The first song written after their guitarist, Casey Calvert, was found dead on their bus [mentioned earlier on the album], “Five Becomes Four,” is a song sure to live on for quite some time. It was originally debuted acoustically back in December, but this version is just tear enducing. I was honestly moved by this track this first time and every time that followed. Following this emotional track is, “231,” a song featuring great guitar and drum work. Though it showcases the more rock driven sound, this sounds like classic Hawthorne Heights to me. Instantly catchy and makes you want to move your feet. “Disaster” seems to struggle with timing and which direction the band wants to go. There is a beautiful piano style bridge though that should not be missed for anything. I think on a lot of the album, the highlights of a new HH sound can be found in the bridge portions which is great ebcause it’s like a mini tease of what’s to come.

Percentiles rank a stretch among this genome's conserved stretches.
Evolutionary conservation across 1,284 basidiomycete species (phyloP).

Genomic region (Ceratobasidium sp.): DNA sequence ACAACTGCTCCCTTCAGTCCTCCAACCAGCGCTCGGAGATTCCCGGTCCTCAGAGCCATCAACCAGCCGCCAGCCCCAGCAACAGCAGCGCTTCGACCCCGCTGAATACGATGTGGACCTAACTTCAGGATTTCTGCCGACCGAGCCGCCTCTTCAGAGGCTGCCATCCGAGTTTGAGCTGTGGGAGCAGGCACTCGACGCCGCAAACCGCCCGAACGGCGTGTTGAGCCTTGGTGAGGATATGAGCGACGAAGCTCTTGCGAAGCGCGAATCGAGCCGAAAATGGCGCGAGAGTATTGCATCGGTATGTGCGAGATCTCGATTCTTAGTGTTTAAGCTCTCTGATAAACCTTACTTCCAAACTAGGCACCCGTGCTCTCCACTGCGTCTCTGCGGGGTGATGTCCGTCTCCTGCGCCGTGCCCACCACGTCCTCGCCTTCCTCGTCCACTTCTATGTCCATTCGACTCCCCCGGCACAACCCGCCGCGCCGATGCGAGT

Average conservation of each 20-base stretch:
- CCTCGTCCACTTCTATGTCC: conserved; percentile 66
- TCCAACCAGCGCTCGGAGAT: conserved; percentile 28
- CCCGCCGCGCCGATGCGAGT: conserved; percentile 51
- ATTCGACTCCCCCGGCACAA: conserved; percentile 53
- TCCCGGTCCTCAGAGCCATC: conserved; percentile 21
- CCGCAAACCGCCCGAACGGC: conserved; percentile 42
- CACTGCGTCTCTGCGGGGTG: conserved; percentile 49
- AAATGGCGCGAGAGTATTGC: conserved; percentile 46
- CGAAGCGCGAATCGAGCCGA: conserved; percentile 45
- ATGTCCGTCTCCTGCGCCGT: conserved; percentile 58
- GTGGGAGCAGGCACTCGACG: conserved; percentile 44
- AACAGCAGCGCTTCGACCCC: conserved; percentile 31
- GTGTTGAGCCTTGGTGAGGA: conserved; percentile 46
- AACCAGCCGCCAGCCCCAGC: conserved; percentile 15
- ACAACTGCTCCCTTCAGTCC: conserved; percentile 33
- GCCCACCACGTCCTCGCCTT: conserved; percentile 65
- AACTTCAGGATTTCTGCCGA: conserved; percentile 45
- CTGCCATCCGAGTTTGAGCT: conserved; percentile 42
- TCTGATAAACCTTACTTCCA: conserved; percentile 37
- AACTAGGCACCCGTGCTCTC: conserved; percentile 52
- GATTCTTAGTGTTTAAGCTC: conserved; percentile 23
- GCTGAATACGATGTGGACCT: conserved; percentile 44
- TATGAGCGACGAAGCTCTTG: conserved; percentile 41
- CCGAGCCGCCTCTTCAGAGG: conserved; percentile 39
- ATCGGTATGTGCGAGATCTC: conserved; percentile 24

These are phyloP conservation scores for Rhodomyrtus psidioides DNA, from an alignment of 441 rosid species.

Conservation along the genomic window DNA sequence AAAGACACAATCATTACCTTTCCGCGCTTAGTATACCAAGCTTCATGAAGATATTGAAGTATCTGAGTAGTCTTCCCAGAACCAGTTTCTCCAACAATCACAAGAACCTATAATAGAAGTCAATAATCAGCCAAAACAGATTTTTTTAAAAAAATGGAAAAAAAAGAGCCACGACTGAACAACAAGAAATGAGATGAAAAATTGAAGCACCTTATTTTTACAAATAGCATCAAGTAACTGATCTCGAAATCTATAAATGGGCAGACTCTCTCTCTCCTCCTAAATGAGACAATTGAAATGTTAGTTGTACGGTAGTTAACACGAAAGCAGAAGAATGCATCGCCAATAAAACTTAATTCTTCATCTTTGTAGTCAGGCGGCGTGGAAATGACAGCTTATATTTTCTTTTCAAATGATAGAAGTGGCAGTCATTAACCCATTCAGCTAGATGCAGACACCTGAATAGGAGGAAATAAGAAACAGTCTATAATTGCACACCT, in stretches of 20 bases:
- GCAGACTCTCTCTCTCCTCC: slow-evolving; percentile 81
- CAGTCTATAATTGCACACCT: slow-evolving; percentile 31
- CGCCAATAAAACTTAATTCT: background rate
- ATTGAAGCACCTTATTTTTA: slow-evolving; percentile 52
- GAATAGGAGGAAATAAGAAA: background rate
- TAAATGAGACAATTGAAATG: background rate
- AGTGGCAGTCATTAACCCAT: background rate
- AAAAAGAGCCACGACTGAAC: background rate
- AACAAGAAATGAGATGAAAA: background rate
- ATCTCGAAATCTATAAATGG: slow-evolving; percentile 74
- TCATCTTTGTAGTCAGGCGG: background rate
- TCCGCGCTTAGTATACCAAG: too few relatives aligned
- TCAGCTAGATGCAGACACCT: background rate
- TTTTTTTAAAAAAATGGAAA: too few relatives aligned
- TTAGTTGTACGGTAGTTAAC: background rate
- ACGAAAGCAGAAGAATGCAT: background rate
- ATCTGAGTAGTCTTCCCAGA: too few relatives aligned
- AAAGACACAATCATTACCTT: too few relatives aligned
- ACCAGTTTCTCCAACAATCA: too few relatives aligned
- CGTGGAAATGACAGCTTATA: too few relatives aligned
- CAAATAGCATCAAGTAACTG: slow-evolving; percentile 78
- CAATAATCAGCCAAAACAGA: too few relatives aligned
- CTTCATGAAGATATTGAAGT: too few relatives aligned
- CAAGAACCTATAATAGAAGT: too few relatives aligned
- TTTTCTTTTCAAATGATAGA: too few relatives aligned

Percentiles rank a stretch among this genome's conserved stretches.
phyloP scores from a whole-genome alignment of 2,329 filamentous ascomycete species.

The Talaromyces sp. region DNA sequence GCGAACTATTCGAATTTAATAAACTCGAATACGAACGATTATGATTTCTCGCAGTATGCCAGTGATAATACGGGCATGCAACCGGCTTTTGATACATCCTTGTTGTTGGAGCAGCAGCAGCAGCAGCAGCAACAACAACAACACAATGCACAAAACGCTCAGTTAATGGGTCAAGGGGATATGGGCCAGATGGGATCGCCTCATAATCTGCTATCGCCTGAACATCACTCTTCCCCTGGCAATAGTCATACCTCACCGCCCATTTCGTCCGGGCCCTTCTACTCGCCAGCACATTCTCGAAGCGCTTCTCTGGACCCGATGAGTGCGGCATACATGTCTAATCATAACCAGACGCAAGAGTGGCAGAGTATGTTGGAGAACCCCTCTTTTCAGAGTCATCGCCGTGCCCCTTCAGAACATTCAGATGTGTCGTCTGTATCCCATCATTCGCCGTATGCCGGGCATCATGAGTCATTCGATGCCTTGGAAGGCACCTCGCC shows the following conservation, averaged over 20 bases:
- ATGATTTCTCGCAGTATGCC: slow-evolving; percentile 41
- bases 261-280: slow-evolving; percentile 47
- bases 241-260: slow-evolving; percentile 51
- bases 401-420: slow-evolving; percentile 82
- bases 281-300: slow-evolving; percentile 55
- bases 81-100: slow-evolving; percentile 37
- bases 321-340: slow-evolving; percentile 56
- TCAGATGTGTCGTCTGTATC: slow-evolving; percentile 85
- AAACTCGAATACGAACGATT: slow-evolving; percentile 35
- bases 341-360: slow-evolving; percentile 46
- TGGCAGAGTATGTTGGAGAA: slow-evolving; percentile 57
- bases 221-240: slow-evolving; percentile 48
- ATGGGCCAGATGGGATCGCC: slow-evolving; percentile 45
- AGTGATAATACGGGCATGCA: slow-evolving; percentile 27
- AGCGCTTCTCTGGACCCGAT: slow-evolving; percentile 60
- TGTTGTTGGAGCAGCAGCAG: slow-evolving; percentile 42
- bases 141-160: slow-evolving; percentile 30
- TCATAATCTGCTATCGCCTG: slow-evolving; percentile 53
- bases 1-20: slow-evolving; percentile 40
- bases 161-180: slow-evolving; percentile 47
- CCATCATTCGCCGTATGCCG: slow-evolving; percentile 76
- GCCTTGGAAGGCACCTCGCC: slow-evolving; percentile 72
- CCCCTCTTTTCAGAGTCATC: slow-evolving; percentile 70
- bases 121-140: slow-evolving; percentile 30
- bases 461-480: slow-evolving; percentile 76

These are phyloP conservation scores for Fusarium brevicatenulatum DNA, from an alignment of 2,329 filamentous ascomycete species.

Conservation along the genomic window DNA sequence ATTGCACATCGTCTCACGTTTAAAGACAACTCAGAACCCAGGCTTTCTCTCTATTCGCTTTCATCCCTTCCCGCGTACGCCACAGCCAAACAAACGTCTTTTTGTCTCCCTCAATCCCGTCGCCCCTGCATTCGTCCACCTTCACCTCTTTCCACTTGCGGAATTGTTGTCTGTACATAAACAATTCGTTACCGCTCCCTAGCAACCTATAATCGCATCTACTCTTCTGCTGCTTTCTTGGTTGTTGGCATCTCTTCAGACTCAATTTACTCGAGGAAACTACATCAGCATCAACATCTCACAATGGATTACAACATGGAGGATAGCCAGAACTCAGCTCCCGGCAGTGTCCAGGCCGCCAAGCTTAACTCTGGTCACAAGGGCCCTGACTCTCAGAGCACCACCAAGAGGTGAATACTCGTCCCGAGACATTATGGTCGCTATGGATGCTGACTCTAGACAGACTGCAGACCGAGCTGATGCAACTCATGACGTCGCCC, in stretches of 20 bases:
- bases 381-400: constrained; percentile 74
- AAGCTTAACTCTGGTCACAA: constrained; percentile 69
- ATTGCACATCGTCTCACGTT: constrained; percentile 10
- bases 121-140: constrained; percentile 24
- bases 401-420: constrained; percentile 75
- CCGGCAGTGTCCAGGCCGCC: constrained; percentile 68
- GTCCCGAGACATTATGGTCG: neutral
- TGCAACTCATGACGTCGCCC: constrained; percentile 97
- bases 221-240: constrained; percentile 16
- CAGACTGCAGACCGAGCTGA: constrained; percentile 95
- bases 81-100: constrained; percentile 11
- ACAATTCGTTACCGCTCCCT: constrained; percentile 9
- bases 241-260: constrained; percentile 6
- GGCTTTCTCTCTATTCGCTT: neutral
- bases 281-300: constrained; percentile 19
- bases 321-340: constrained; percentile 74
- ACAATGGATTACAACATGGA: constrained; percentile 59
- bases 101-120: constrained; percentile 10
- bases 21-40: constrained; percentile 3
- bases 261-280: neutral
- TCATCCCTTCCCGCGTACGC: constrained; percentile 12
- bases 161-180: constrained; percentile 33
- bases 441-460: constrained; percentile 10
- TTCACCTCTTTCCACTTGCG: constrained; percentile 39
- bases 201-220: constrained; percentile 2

The final set of songs begins great with, “Let Go of Everything,” a mainstream rock driven track with emo lyrics. “These daggers and the swords/can’t cut me like the words from you lips.” Yea, that pretty much somes up the lyrical work on this track. However, the guitar work is pretty advanced for the band and the use of harmonies is very great. Also, teens will latch onto the hook like no one’s business: “you’re not the last girl or the first to tell me I should go straight to hell.” We then encounter another musical letdown with, “Corps of Corpses.” The song starts with very deep synth tones and JT’s soft voice, but then breaks out into a hard rock laced track. It feels really generic though different for the band. I just feel they could push themselves a bit more here than they did. This then leads into the closer, “Come Back Home [Reprise],” which is a surprisingly upbeat track. This si a classic HH style song both musically and lyrically, but it feels so good just to hear this sound once again. The music does slow for a repetitious bridge, but it has this light drum roll which leads into pulsing tom work that is just amazing. This a band that can’t really be too epic, but HH have reached those cliffs and the pull it off quite well. Even the closing bit, which mixes a track from the last labum with strings/paino/and synth work is truly gorgeous. This is the kind of sound the band has always strvied to attain and it’s very, very well done.